My 2017 reading, with book recommendations for you

Here are some of the books I read (or referred to) in 2017, divided by categories. The starred books are books that I refer to in 2017 blog posts, some of which haven’t been published yet.


* Bossypants by Tina Fey

* Turner: the extraordinary life and momentous times of J.M.W. Turner by Franny Moyle

Elder care

I learned about the first two books in this section from New York Times columnist Ron Lieber’s article, “Hard-Won Advice in Books on Aging and Elder Care.” I imagine the other books he reviewed are equally good.

The 36-hour day: a family guide to caring for people who have Alzheimer disease, other dementias, and memory loss by Nancy L. Mace and Peter V. Rabins — This book has many practical tips.

A bittersweet season: caring for our aging parents—and ourselves by Jane Gross

Seven Steps to Managing Your Memory: What’s Normal, What’s Not, and What to Do About It by Andrew E. Budson and Maureen K. O’Connor — One of the authors spoke at my local library. I missed his talk, but the book seems solid.


* Contagious: Why Things Catch On by Jonah Berger

* One Perfect Pitch: How to Sell Your Idea, Your Product, Your Business–or Yourself (Business Books) by Marie Perruchet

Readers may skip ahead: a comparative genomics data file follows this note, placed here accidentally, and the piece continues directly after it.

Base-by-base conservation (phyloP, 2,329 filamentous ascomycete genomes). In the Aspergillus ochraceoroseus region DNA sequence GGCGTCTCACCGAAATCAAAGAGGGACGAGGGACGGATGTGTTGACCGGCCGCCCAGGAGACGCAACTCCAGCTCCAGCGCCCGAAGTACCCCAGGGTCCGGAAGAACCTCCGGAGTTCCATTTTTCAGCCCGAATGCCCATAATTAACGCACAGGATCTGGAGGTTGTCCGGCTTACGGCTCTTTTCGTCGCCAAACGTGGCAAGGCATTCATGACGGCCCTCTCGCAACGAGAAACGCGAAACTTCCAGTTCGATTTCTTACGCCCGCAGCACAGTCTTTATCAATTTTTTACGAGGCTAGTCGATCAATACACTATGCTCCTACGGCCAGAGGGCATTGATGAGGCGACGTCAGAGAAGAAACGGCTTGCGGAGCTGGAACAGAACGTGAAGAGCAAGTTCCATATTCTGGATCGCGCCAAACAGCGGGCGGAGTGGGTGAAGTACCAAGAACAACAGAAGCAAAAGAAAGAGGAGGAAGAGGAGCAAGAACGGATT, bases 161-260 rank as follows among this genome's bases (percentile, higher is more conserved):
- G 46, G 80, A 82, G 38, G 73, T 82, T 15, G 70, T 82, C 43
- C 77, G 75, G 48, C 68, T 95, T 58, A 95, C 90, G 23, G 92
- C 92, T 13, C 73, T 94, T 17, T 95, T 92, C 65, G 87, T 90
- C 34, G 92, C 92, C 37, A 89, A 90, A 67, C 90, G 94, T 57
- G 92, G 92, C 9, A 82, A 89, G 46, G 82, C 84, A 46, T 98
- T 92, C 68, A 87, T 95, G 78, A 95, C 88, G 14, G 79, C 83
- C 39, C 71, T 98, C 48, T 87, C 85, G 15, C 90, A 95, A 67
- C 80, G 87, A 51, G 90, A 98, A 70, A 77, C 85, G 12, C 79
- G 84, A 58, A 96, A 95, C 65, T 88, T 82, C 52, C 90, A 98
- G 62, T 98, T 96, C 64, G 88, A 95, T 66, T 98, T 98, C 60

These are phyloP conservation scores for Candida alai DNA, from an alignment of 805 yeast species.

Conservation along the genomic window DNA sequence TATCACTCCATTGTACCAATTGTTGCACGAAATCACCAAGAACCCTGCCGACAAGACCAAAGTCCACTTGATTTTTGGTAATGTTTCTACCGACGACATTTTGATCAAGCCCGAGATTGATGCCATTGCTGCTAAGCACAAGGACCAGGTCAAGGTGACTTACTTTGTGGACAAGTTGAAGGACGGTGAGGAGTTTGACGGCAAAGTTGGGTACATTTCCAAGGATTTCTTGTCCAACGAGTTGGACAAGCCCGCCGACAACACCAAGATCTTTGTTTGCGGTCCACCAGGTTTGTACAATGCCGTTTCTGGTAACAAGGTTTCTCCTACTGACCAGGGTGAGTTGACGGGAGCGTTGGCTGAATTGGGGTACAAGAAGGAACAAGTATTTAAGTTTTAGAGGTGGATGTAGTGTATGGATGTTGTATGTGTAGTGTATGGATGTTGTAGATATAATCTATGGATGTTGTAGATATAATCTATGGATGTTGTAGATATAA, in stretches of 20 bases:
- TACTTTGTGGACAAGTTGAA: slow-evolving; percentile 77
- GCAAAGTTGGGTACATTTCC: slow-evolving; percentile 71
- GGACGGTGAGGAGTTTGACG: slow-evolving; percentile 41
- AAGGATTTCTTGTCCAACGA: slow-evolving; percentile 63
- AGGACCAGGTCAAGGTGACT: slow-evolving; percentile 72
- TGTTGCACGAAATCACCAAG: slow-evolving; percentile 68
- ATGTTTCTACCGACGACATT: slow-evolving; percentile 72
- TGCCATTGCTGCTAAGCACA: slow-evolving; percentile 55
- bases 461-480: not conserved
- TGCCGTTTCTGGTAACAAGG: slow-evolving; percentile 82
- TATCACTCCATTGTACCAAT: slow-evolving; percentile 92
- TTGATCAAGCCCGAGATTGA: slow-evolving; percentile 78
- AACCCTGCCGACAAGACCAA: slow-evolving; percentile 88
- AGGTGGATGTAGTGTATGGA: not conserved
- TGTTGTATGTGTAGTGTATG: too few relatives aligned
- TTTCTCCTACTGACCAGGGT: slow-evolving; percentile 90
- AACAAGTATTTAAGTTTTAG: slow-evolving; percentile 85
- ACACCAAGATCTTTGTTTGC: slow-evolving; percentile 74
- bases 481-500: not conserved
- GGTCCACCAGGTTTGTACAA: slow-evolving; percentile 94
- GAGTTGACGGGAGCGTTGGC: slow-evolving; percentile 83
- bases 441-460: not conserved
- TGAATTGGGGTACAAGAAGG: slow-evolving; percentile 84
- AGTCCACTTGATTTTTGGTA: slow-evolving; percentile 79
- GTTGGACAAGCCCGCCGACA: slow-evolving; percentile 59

Personal finance

* Breaking Money Silence: How to Shatter Money Taboos, Talk Openly about Finances, and Live a Richer Life by Kathleen Burns Kingsbury

Garner's Modern American Usage

Reference books for writers

* Associated Press Stylebook by Associated Press

* Garner’s Modern American Usage by Bryan A. Garner — This has become a “go to” reference for me.


Hemingway didn’t say that: the truth behind familiar quotations by Garson O’Toole

The Story of Be: A Verb’s-Eye View of the English Language by David Crystal — Before I read this book I hadn’t thought about the many meanings of the word “be.”


Do I Make Myself Clear: Why Writing Well Matters by Harold Evans

* Stylish Academic Writing by Helen Sword — This book was my favorite discovery in 2017.Helen Sword, Stylish Academic Writing

* Unless It Moves the Human Heart: The Craft and Art of Writing by Roger Rosenblatt



Disclosure:  If you click on an Amazon link in this post and then buy something, I will receive a small commission. I link only to books in which I find some value for my blog’s readers.